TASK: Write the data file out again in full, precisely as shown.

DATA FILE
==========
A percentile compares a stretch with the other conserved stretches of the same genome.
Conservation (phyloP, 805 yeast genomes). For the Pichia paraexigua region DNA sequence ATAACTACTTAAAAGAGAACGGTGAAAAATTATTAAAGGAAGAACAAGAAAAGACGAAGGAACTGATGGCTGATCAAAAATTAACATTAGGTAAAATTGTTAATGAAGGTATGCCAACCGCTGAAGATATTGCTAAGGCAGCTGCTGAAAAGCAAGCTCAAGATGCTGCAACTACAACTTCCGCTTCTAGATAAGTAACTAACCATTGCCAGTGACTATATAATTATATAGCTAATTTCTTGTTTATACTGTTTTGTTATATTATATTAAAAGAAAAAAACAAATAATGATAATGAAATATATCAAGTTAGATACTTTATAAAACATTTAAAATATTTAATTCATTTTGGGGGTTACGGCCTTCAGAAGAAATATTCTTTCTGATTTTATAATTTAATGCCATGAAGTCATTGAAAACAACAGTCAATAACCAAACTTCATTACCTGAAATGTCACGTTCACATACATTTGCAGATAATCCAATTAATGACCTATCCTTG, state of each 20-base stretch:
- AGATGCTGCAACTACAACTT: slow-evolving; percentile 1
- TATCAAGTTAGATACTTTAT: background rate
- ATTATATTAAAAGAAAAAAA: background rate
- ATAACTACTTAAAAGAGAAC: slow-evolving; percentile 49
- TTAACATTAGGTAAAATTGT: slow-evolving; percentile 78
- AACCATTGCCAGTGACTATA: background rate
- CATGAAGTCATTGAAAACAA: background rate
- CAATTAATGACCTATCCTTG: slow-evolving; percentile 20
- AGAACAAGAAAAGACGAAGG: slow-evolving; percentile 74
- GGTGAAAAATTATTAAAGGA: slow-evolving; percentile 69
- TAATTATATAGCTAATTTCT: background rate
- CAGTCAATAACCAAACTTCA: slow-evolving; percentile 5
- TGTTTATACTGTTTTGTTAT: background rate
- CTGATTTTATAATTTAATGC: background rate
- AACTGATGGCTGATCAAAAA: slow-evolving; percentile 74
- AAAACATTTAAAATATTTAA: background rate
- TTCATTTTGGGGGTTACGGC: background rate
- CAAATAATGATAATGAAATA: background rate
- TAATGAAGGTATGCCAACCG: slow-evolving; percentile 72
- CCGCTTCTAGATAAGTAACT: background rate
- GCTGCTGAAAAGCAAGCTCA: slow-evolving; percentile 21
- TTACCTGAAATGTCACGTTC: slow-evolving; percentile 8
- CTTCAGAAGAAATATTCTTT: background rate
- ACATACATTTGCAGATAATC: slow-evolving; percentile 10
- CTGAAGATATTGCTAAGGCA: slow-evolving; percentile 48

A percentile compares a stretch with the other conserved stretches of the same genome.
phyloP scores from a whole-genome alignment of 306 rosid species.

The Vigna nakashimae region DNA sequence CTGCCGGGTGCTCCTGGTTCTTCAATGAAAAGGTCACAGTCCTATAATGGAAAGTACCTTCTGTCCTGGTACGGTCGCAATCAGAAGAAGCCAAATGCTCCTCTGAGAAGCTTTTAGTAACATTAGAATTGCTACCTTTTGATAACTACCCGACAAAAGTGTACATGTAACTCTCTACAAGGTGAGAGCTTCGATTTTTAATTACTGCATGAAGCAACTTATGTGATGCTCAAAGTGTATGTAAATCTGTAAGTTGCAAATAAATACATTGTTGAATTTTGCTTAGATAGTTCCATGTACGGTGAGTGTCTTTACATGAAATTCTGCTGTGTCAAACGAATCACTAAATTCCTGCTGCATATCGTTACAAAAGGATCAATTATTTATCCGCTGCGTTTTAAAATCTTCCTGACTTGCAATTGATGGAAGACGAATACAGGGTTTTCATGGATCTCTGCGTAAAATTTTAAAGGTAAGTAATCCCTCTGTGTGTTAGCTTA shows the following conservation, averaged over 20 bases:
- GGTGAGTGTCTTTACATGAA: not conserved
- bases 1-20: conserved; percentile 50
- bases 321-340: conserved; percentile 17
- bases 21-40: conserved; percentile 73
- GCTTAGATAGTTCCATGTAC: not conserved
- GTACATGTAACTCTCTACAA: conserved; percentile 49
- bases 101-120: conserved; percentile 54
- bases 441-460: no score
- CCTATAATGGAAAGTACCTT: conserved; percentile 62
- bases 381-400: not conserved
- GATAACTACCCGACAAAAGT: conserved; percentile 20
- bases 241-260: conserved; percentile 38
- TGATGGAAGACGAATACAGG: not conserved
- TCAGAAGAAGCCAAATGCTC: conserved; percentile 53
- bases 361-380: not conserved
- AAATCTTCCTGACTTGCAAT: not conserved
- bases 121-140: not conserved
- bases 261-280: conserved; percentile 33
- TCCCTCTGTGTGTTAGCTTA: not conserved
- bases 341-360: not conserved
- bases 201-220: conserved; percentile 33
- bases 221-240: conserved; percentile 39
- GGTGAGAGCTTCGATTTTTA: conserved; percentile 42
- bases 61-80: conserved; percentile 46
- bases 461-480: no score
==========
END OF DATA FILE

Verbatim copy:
A percentile compares a stretch with the other conserved stretches of the same genome.
Conservation (phyloP, 805 yeast genomes). For the Pichia paraexigua region DNA sequence ATAACTACTTAAAAGAGAACGGTGAAAAATTATTAAAGGAAGAACAAGAAAAGACGAAGGAACTGATGGCTGATCAAAAATTAACATTAGGTAAAATTGTTAATGAAGGTATGCCAACCGCTGAAGATATTGCTAAGGCAGCTGCTGAAAAGCAAGCTCAAGATGCTGCAACTACAACTTCCGCTTCTAGATAAGTAACTAACCATTGCCAGTGACTATATAATTATATAGCTAATTTCTTGTTTATACTGTTTTGTTATATTATATTAAAAGAAAAAAACAAATAATGATAATGAAATATATCAAGTTAGATACTTTATAAAACATTTAAAATATTTAATTCATTTTGGGGGTTACGGCCTTCAGAAGAAATATTCTTTCTGATTTTATAATTTAATGCCATGAAGTCATTGAAAACAACAGTCAATAACCAAACTTCATTACCTGAAATGTCACGTTCACATACATTTGCAGATAATCCAATTAATGACCTATCCTTG, state of each 20-base stretch:
- AGATGCTGCAACTACAACTT: slow-evolving; percentile 1
- TATCAAGTTAGATACTTTAT: background rate
- ATTATATTAAAAGAAAAAAA: background rate
- ATAACTACTTAAAAGAGAAC: slow-evolving; percentile 49
- TTAACATTAGGTAAAATTGT: slow-evolving; percentile 78
- AACCATTGCCAGTGACTATA: background rate
- CATGAAGTCATTGAAAACAA: background rate
- CAATTAATGACCTATCCTTG: slow-evolving; percentile 20
- AGAACAAGAAAAGACGAAGG: slow-evolving; percentile 74
- GGTGAAAAATTATTAAAGGA: slow-evolving; percentile 69
- TAATTATATAGCTAATTTCT: background rate
- CAGTCAATAACCAAACTTCA: slow-evolving; percentile 5
- TGTTTATACTGTTTTGTTAT: background rate
- CTGATTTTATAATTTAATGC: background rate
- AACTGATGGCTGATCAAAAA: slow-evolving; percentile 74
- AAAACATTTAAAATATTTAA: background rate
- TTCATTTTGGGGGTTACGGC: background rate
- CAAATAATGATAATGAAATA: background rate
- TAATGAAGGTATGCCAACCG: slow-evolving; percentile 72
- CCGCTTCTAGATAAGTAACT: background rate
- GCTGCTGAAAAGCAAGCTCA: slow-evolving; percentile 21
- TTACCTGAAATGTCACGTTC: slow-evolving; percentile 8
- CTTCAGAAGAAATATTCTTT: background rate
- ACATACATTTGCAGATAATC: slow-evolving; percentile 10
- CTGAAGATATTGCTAAGGCA: slow-evolving; percentile 48

A percentile compares a stretch with the other conserved stretches of the same genome.
phyloP scores from a whole-genome alignment of 306 rosid species.

The Vigna nakashimae region DNA sequence CTGCCGGGTGCTCCTGGTTCTTCAATGAAAAGGTCACAGTCCTATAATGGAAAGTACCTTCTGTCCTGGTACGGTCGCAATCAGAAGAAGCCAAATGCTCCTCTGAGAAGCTTTTAGTAACATTAGAATTGCTACCTTTTGATAACTACCCGACAAAAGTGTACATGTAACTCTCTACAAGGTGAGAGCTTCGATTTTTAATTACTGCATGAAGCAACTTATGTGATGCTCAAAGTGTATGTAAATCTGTAAGTTGCAAATAAATACATTGTTGAATTTTGCTTAGATAGTTCCATGTACGGTGAGTGTCTTTACATGAAATTCTGCTGTGTCAAACGAATCACTAAATTCCTGCTGCATATCGTTACAAAAGGATCAATTATTTATCCGCTGCGTTTTAAAATCTTCCTGACTTGCAATTGATGGAAGACGAATACAGGGTTTTCATGGATCTCTGCGTAAAATTTTAAAGGTAAGTAATCCCTCTGTGTGTTAGCTTA shows the following conservation, averaged over 20 bases:
- GGTGAGTGTCTTTACATGAA: not conserved
- bases 1-20: conserved; percentile 50
- bases 321-340: conserved; percentile 17
- bases 21-40: conserved; percentile 73
- GCTTAGATAGTTCCATGTAC: not conserved
- GTACATGTAACTCTCTACAA: conserved; percentile 49
- bases 101-120: conserved; percentile 54
- bases 441-460: no score
- CCTATAATGGAAAGTACCTT: conserved; percentile 62
- bases 381-400: not conserved
- GATAACTACCCGACAAAAGT: conserved; percentile 20
- bases 241-260: conserved; percentile 38
- TGATGGAAGACGAATACAGG: not conserved
- TCAGAAGAAGCCAAATGCTC: conserved; percentile 53
- bases 361-380: not conserved
- AAATCTTCCTGACTTGCAAT: not conserved
- bases 121-140: not conserved
- bases 261-280: conserved; percentile 33
- TCCCTCTGTGTGTTAGCTTA: not conserved
- bases 341-360: not conserved
- bases 201-220: conserved; percentile 33
- bases 221-240: conserved; percentile 39
- GGTGAGAGCTTCGATTTTTA: conserved; percentile 42
- bases 61-80: conserved; percentile 46
- bases 461-480: no score